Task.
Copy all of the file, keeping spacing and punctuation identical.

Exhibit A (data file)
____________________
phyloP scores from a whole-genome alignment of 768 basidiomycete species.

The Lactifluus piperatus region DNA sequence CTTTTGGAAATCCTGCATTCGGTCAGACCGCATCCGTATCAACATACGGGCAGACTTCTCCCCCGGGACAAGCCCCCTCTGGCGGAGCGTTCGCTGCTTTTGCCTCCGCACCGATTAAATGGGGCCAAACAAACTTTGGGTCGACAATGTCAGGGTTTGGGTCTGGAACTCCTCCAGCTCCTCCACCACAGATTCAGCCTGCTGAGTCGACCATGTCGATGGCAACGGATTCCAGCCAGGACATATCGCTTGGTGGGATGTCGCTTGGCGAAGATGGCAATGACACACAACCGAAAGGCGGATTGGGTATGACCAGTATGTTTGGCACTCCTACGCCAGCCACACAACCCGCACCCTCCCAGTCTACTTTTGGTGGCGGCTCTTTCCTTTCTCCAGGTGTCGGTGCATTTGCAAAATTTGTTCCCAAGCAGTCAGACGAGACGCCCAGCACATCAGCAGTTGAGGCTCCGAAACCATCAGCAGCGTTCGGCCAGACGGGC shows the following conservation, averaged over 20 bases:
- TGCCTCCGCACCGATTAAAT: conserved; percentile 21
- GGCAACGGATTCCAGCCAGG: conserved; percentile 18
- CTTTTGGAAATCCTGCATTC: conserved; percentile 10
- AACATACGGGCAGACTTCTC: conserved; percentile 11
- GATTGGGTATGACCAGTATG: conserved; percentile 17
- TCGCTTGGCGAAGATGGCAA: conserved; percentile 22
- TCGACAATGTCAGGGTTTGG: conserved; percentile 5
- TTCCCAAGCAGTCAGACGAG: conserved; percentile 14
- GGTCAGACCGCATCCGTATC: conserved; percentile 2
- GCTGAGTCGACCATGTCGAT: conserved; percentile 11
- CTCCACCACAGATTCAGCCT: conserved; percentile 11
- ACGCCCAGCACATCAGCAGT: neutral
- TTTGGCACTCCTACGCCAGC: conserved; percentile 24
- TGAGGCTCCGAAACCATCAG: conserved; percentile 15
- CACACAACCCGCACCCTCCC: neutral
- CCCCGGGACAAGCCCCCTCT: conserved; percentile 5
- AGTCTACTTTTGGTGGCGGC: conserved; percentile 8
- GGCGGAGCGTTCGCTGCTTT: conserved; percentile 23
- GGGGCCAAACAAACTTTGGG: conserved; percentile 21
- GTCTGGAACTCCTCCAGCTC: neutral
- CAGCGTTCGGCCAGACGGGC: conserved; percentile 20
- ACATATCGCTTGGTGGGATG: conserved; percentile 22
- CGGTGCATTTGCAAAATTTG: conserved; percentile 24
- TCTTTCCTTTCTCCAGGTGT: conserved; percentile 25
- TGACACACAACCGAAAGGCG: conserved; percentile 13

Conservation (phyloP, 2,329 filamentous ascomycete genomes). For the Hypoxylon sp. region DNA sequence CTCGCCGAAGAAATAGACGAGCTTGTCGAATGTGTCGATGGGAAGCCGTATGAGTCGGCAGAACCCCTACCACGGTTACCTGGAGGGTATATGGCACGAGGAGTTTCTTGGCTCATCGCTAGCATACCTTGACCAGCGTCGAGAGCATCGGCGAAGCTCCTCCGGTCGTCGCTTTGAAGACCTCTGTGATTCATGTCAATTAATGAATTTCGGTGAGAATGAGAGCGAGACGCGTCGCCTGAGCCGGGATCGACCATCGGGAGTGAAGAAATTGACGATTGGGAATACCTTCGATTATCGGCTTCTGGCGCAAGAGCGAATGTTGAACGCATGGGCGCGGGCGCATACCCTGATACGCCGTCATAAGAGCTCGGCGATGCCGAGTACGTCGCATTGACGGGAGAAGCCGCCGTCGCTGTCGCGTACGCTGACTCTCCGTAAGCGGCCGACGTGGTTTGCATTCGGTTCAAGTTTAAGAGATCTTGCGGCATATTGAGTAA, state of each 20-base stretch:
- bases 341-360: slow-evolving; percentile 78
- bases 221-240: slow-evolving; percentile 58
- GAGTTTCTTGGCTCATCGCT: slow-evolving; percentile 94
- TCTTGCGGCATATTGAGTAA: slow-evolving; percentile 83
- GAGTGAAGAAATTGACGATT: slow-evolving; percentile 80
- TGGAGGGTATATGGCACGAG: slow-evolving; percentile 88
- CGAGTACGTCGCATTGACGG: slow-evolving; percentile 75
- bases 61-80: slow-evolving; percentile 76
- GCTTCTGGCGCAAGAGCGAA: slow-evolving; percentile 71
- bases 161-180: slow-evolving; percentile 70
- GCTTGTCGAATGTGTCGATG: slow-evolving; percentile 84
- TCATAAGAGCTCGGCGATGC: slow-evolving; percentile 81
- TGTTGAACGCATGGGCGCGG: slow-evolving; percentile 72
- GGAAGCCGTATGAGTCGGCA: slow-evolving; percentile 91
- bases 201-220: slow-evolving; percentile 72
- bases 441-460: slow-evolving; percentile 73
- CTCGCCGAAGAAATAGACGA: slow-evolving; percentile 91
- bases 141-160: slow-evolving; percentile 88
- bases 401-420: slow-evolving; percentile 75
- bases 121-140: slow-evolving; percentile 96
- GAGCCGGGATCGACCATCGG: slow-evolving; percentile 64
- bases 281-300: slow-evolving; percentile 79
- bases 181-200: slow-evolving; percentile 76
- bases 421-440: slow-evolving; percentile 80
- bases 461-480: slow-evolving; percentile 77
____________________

phyloP scores from a whole-genome alignment of 768 basidiomycete species.

The Lactifluus piperatus region DNA sequence CTTTTGGAAATCCTGCATTCGGTCAGACCGCATCCGTATCAACATACGGGCAGACTTCTCCCCCGGGACAAGCCCCCTCTGGCGGAGCGTTCGCTGCTTTTGCCTCCGCACCGATTAAATGGGGCCAAACAAACTTTGGGTCGACAATGTCAGGGTTTGGGTCTGGAACTCCTCCAGCTCCTCCACCACAGATTCAGCCTGCTGAGTCGACCATGTCGATGGCAACGGATTCCAGCCAGGACATATCGCTTGGTGGGATGTCGCTTGGCGAAGATGGCAATGACACACAACCGAAAGGCGGATTGGGTATGACCAGTATGTTTGGCACTCCTACGCCAGCCACACAACCCGCACCCTCCCAGTCTACTTTTGGTGGCGGCTCTTTCCTTTCTCCAGGTGTCGGTGCATTTGCAAAATTTGTTCCCAAGCAGTCAGACGAGACGCCCAGCACATCAGCAGTTGAGGCTCCGAAACCATCAGCAGCGTTCGGCCAGACGGGC shows the following conservation, averaged over 20 bases:
- TGCCTCCGCACCGATTAAAT: conserved; percentile 21
- GGCAACGGATTCCAGCCAGG: conserved; percentile 18
- CTTTTGGAAATCCTGCATTC: conserved; percentile 10
- AACATACGGGCAGACTTCTC: conserved; percentile 11
- GATTGGGTATGACCAGTATG: conserved; percentile 17
- TCGCTTGGCGAAGATGGCAA: conserved; percentile 22
- TCGACAATGTCAGGGTTTGG: conserved; percentile 5
- TTCCCAAGCAGTCAGACGAG: conserved; percentile 14
- GGTCAGACCGCATCCGTATC: conserved; percentile 2
- GCTGAGTCGACCATGTCGAT: conserved; percentile 11
- CTCCACCACAGATTCAGCCT: conserved; percentile 11
- ACGCCCAGCACATCAGCAGT: neutral
- TTTGGCACTCCTACGCCAGC: conserved; percentile 24
- TGAGGCTCCGAAACCATCAG: conserved; percentile 15
- CACACAACCCGCACCCTCCC: neutral
- CCCCGGGACAAGCCCCCTCT: conserved; percentile 5
- AGTCTACTTTTGGTGGCGGC: conserved; percentile 8
- GGCGGAGCGTTCGCTGCTTT: conserved; percentile 23
- GGGGCCAAACAAACTTTGGG: conserved; percentile 21
- GTCTGGAACTCCTCCAGCTC: neutral
- CAGCGTTCGGCCAGACGGGC: conserved; percentile 20
- ACATATCGCTTGGTGGGATG: conserved; percentile 22
- CGGTGCATTTGCAAAATTTG: conserved; percentile 24
- TCTTTCCTTTCTCCAGGTGT: conserved; percentile 25
- TGACACACAACCGAAAGGCG: conserved; percentile 13

Conservation (phyloP, 2,329 filamentous ascomycete genomes). For the Hypoxylon sp. region DNA sequence CTCGCCGAAGAAATAGACGAGCTTGTCGAATGTGTCGATGGGAAGCCGTATGAGTCGGCAGAACCCCTACCACGGTTACCTGGAGGGTATATGGCACGAGGAGTTTCTTGGCTCATCGCTAGCATACCTTGACCAGCGTCGAGAGCATCGGCGAAGCTCCTCCGGTCGTCGCTTTGAAGACCTCTGTGATTCATGTCAATTAATGAATTTCGGTGAGAATGAGAGCGAGACGCGTCGCCTGAGCCGGGATCGACCATCGGGAGTGAAGAAATTGACGATTGGGAATACCTTCGATTATCGGCTTCTGGCGCAAGAGCGAATGTTGAACGCATGGGCGCGGGCGCATACCCTGATACGCCGTCATAAGAGCTCGGCGATGCCGAGTACGTCGCATTGACGGGAGAAGCCGCCGTCGCTGTCGCGTACGCTGACTCTCCGTAAGCGGCCGACGTGGTTTGCATTCGGTTCAAGTTTAAGAGATCTTGCGGCATATTGAGTAA, state of each 20-base stretch:
- bases 341-360: slow-evolving; percentile 78
- bases 221-240: slow-evolving; percentile 58
- GAGTTTCTTGGCTCATCGCT: slow-evolving; percentile 94
- TCTTGCGGCATATTGAGTAA: slow-evolving; percentile 83
- GAGTGAAGAAATTGACGATT: slow-evolving; percentile 80
- TGGAGGGTATATGGCACGAG: slow-evolving; percentile 88
- CGAGTACGTCGCATTGACGG: slow-evolving; percentile 75
- bases 61-80: slow-evolving; percentile 76
- GCTTCTGGCGCAAGAGCGAA: slow-evolving; percentile 71
- bases 161-180: slow-evolving; percentile 70
- GCTTGTCGAATGTGTCGATG: slow-evolving; percentile 84
- TCATAAGAGCTCGGCGATGC: slow-evolving; percentile 81
- TGTTGAACGCATGGGCGCGG: slow-evolving; percentile 72
- GGAAGCCGTATGAGTCGGCA: slow-evolving; percentile 91
- bases 201-220: slow-evolving; percentile 72
- bases 441-460: slow-evolving; percentile 73
- CTCGCCGAAGAAATAGACGA: slow-evolving; percentile 91
- bases 141-160: slow-evolving; percentile 88
- bases 401-420: slow-evolving; percentile 75
- bases 121-140: slow-evolving; percentile 96
- GAGCCGGGATCGACCATCGG: slow-evolving; percentile 64
- bases 281-300: slow-evolving; percentile 79
- bases 181-200: slow-evolving; percentile 76
- bases 421-440: slow-evolving; percentile 80
- bases 461-480: slow-evolving; percentile 77